Arachnophobes be warned. Today’s article is all about our little eight-legged friends. Spiders, and monsters inspired by them, have held a place in Japanese culture for centuries. Japan is also currently dealing with the problem of a spider species from abroad. Meanwhile, a Japanese company has developed a spider-derived technology for the future. Grab your flashlights, and let’s see what we can find in Japan’s nooks and crannies.
Tsuchigumo means “earth spider,” and has been applied to both a yōkai and to certain people in ancient Japan. The creature tsuchigumo is basically a giant spider, though it is sometimes described as having the face of a demon and the body of a tiger. There are a couple of different stories about the warrior, Minamoto no Yorimitsu (948-1021) and his slaying of a tsuchigumo. In one of these stories Yorimitsu was bedridden with malaria, when a tall, strange monk appeared to him and tried to capture him with rope. Ill though he was, Yorimitsu drew his sword and cut the monk, who fled. The next day Yorimitsu and his four closest men followed the blood trail left by the monk to a mound behind Kitano Shrine, where they found a spider 1.2 meters wide. They caught it, pierced it with an iron skewer, and exposed it to a riverbed, whereupon Yorimitsu’s sickness was cured. That story became the basis of one of the earliest Noh plays, appropriately titled “Tsuchigumo.”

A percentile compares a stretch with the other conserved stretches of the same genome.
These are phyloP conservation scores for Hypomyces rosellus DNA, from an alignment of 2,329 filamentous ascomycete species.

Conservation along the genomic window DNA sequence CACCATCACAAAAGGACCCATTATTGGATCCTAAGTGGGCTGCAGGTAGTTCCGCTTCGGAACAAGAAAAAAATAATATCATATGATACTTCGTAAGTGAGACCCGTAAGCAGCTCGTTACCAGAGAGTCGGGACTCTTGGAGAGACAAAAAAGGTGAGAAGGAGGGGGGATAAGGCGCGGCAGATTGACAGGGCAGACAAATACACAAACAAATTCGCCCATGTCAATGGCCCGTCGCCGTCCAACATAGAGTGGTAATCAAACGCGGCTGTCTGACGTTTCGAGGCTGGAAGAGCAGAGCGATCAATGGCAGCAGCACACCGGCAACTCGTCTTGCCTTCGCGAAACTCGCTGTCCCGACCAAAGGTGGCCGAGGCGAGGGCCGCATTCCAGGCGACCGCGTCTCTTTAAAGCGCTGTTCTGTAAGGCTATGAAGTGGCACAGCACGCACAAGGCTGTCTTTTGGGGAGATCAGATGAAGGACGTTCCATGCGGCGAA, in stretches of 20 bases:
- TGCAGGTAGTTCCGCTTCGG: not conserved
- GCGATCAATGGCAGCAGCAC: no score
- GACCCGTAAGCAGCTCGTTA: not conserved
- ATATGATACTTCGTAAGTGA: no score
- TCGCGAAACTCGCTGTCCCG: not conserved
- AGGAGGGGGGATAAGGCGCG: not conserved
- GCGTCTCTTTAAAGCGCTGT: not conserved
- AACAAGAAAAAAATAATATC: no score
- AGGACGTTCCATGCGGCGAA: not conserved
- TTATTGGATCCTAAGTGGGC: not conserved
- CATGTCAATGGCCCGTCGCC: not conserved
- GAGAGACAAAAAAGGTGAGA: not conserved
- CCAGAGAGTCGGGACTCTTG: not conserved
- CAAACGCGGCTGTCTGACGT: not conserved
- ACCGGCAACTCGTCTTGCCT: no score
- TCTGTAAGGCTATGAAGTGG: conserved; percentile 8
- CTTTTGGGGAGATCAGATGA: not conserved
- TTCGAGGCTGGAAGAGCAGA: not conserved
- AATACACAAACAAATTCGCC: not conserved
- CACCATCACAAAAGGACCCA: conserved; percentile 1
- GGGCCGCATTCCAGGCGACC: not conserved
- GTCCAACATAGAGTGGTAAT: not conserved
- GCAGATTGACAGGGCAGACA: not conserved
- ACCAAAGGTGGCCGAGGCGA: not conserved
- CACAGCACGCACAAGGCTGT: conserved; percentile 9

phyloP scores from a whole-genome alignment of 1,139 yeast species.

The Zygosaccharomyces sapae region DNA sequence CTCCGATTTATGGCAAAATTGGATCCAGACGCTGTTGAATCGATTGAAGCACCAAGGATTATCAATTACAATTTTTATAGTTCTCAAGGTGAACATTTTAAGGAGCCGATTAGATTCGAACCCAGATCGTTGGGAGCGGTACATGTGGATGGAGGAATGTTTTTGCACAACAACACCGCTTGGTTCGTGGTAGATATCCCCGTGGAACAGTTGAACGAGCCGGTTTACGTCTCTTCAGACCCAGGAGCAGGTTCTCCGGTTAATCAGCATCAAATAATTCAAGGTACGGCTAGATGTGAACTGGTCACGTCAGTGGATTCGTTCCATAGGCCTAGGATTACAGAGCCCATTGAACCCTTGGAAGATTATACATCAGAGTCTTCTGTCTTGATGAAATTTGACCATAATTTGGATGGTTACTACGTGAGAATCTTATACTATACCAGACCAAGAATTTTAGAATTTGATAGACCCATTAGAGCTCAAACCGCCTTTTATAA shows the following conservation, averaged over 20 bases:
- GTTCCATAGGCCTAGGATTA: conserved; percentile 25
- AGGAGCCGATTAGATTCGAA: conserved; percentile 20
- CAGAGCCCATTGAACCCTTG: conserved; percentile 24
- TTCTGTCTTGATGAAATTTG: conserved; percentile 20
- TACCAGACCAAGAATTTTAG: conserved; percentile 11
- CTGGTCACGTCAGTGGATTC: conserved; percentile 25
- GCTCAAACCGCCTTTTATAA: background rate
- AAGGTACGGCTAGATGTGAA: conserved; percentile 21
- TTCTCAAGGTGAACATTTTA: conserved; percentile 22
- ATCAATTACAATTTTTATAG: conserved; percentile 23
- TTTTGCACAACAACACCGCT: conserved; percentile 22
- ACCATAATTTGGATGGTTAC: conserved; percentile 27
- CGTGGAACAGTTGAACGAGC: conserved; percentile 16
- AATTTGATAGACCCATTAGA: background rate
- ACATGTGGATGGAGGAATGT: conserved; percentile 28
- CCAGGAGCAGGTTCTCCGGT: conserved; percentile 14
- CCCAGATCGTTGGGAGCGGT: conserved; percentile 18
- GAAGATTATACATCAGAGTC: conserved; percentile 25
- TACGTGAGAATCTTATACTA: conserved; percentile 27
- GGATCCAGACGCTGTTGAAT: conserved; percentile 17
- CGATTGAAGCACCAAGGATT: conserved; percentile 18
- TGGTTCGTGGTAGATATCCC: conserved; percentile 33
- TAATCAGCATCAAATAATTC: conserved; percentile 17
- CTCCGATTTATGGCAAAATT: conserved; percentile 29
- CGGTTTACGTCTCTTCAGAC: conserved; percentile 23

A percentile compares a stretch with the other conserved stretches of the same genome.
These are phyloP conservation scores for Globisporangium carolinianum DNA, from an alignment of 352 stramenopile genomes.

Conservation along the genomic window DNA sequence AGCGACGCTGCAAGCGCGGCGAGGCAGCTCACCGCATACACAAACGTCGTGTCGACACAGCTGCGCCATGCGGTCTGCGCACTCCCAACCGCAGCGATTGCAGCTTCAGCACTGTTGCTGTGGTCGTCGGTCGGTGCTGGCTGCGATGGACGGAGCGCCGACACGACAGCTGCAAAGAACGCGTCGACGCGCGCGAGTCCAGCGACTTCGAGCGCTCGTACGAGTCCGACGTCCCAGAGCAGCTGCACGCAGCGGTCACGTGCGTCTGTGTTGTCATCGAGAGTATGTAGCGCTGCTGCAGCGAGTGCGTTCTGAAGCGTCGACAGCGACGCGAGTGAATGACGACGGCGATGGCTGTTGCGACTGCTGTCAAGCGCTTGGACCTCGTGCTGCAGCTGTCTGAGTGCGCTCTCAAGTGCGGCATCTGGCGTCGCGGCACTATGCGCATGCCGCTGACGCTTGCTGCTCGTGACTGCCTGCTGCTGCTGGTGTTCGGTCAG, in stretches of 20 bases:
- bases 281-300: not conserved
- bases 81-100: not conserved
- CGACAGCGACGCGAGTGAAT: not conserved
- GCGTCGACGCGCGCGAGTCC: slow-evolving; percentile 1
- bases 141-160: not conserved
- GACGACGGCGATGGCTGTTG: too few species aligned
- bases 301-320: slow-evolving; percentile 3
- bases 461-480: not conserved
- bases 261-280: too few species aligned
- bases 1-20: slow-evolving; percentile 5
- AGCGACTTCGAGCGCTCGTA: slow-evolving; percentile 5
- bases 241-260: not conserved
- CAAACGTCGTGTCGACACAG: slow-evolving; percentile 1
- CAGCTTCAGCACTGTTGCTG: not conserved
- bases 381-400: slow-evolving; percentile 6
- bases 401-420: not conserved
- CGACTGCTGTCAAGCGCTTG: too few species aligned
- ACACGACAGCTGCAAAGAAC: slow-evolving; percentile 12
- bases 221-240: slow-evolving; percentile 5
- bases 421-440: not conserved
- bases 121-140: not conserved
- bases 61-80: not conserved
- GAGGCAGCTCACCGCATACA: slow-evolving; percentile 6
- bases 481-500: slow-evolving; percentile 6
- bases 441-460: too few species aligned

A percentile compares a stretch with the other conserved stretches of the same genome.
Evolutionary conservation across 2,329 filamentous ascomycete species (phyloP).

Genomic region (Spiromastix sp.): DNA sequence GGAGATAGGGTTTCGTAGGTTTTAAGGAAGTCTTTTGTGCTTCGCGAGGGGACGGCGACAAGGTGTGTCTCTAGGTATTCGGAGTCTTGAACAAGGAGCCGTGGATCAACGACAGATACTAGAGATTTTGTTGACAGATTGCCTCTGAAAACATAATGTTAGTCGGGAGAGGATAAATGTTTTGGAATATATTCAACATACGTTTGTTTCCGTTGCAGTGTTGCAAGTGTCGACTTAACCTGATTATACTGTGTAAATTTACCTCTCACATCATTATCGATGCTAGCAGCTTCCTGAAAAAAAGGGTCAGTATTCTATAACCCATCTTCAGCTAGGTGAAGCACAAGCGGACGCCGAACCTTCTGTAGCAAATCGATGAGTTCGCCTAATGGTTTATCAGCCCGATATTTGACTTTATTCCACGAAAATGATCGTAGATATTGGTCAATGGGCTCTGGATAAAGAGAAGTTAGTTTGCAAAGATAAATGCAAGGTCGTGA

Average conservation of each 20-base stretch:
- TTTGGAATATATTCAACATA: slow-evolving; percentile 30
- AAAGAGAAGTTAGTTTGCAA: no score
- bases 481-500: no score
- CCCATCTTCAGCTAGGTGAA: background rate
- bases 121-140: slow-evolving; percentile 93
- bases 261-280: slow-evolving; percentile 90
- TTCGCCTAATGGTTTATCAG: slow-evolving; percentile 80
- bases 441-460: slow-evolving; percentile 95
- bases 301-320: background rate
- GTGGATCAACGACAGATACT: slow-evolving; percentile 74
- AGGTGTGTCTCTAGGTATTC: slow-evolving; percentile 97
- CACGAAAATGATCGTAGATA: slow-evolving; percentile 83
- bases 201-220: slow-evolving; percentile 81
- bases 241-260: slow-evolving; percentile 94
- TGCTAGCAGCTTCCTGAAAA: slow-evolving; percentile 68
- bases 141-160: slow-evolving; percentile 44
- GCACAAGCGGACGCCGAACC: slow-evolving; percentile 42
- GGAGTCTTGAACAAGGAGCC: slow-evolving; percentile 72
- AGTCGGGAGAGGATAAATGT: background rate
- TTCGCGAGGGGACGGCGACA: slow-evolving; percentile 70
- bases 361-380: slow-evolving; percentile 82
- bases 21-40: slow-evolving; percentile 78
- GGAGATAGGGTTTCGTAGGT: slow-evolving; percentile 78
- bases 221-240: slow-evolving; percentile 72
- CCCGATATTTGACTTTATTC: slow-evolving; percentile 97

Tsuchigumo has also been used to refer to groups or individuals in ancient Japan, such as bandits, who used guerrilla tactics. This also applied to indigenous leaders or clans who resisted the Yamato court as it spread and consolidated its control over Japan. Many of these groups lived in hollow earthen mounds and may have used caves as hideouts. There is a lot of ambiguity in the sources and it’s unclear if tsuchigumo was first used to refer to people or the monster. There are no large, burrowing spiders native to Japan, but they may have known of such a species from the continent’s tales of the Chinese bird spider. Still, it’s not known if the behavior of the human tsuchigumo inspired the monster, or if the Yamato felt the name of the monster was fitting for those who defied their rule.
In Japan, the name jorōgumo is commonly used to refer to various species of the genera Nephila and Agriope, but Japanese entomologists use the name to refer specifically to the species Nephila clavata. Jorōgumo means “whore spider,” which may seem like a strange name until you hear the stories that go with the name. Like the tsuchigumo, it seems the name jorōgumo was used for a yōkai before it was applied to a real animal.
There are a number of Edo period (1603-1867) stories about the jorōgumo. She usually appears as a beautiful woman, but in truth she is a giant spider. She will lure a young man to her secluded home and perhaps entertain him by playing the biwa. While he is distracted, she will bind him in her spider silk, and by the time the victim realizes what is happening it is already too late. His fate as her dinner is sealed.